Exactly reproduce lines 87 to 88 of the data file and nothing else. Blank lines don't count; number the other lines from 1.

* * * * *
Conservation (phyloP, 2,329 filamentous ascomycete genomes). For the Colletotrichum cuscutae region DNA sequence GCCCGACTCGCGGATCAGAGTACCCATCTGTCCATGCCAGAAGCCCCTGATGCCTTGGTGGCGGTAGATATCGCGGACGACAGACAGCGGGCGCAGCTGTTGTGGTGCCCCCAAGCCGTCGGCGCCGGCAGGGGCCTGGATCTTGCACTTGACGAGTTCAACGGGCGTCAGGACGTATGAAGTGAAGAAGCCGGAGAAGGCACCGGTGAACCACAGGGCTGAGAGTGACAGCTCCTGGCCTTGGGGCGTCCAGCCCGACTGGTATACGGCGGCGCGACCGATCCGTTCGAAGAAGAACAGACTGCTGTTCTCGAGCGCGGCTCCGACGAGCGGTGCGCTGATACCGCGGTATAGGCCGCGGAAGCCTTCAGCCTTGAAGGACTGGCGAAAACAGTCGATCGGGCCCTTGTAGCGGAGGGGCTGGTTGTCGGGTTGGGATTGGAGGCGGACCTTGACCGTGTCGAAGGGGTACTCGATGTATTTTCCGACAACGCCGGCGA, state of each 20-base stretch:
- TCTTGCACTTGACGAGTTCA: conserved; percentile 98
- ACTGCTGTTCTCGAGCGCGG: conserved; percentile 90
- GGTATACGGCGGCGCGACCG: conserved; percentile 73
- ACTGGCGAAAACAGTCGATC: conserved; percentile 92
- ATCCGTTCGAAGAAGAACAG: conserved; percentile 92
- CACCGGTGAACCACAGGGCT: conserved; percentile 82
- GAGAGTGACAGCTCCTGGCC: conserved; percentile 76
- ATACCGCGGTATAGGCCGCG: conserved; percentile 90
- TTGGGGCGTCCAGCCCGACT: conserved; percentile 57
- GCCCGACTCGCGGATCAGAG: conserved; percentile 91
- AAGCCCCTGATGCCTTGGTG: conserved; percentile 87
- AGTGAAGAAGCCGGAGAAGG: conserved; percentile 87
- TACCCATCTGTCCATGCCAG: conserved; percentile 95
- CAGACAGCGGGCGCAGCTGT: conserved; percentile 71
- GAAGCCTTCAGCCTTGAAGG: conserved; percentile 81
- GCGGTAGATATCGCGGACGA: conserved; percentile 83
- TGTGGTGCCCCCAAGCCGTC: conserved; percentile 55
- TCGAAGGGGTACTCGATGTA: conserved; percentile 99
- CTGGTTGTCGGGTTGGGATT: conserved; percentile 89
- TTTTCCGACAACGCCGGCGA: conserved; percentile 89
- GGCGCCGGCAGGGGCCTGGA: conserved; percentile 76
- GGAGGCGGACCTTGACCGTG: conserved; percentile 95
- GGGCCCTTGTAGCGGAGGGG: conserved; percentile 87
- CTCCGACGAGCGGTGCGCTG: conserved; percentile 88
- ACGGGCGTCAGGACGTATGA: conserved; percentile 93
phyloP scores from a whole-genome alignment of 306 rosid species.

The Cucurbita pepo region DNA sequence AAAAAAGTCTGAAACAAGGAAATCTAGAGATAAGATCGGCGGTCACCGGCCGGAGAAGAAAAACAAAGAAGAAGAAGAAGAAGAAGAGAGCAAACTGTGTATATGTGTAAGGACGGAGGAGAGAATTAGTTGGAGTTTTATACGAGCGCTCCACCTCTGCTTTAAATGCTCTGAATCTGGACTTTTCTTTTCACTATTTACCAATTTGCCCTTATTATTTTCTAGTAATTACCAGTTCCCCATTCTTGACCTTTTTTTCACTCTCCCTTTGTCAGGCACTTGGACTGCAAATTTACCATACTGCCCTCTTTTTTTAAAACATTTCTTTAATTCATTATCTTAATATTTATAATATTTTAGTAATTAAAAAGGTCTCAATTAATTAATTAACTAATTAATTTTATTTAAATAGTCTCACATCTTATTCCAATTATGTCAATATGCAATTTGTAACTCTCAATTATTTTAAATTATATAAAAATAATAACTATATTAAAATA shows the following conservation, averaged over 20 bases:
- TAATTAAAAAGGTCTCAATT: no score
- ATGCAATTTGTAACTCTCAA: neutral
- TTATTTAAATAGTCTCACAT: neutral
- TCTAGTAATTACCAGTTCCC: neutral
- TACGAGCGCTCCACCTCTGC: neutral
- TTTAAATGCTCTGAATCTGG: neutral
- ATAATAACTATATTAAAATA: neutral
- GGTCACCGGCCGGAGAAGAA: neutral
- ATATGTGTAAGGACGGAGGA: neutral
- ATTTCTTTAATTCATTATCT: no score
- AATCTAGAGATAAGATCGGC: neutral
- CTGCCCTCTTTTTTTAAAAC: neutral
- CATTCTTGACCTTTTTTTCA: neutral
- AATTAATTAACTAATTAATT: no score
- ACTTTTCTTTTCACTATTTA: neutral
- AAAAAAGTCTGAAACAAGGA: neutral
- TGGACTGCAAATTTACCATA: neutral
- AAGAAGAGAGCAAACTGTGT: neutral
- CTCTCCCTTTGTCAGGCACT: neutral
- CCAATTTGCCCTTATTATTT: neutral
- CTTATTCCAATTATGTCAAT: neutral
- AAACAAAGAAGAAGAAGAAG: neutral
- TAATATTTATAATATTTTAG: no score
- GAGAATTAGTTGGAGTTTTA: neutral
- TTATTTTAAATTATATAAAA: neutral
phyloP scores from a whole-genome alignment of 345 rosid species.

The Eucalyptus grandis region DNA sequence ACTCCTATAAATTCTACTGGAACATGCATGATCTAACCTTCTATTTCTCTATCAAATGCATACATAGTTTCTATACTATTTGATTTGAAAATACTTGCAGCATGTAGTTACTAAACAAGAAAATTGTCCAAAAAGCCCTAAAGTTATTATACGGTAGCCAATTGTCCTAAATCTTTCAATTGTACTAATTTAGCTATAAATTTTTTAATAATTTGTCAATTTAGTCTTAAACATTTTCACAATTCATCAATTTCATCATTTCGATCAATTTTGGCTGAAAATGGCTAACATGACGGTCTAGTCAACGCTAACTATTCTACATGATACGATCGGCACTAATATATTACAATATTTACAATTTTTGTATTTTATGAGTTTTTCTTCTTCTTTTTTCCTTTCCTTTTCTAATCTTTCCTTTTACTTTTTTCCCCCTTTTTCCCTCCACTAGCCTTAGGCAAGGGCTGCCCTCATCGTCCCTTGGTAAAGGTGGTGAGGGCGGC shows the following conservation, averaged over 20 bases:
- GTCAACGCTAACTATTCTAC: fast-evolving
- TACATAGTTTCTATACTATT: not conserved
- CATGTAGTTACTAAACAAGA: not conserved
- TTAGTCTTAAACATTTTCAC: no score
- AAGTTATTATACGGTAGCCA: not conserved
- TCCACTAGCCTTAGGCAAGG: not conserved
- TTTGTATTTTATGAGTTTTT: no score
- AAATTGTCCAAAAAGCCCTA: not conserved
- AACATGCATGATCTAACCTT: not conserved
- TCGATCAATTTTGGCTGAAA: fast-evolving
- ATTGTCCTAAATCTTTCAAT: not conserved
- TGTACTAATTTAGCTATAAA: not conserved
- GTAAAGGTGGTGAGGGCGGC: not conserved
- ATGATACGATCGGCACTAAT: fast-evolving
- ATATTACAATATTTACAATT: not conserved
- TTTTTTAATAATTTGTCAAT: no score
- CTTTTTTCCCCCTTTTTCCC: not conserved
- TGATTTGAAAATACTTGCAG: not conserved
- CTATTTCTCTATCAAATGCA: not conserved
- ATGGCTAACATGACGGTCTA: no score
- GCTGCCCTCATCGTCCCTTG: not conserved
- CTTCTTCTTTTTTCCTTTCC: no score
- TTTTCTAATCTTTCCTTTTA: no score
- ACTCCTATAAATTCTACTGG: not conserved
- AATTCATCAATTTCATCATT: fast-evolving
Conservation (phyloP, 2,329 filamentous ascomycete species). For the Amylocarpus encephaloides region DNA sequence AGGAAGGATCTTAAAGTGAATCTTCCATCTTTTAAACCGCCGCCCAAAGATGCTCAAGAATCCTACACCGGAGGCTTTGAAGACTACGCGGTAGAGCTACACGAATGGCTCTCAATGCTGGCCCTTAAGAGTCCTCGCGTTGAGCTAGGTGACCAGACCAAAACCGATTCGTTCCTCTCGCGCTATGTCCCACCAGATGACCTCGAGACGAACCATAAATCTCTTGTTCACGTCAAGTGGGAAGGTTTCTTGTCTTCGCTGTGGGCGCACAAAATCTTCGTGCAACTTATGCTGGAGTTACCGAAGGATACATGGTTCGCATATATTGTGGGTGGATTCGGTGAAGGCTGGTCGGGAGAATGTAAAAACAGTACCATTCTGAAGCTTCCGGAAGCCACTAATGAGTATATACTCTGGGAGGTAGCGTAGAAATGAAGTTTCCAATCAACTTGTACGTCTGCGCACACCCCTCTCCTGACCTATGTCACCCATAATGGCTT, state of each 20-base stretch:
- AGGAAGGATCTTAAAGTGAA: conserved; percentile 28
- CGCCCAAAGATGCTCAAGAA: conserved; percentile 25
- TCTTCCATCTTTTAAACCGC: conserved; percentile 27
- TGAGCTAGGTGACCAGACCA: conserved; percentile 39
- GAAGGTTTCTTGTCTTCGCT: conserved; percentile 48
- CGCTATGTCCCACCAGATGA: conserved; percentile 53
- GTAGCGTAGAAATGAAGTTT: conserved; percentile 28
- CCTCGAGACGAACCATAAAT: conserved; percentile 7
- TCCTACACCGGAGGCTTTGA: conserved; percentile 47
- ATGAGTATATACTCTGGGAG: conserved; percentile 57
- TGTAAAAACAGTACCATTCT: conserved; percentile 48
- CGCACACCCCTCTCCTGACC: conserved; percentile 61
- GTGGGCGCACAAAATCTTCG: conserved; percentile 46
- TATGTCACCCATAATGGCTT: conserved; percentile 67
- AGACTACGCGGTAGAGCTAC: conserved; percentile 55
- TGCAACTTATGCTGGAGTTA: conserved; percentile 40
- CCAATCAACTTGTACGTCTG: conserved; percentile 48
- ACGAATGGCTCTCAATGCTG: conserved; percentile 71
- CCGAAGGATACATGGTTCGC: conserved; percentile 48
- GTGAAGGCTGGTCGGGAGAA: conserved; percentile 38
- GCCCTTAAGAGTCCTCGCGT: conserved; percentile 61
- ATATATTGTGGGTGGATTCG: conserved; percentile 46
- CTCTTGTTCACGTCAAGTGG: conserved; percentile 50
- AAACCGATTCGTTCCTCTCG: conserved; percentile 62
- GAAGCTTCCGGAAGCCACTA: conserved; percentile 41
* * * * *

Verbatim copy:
- CGCTATGTCCCACCAGATGA: conserved; percentile 53
- GTAGCGTAGAAATGAAGTTT: conserved; percentile 28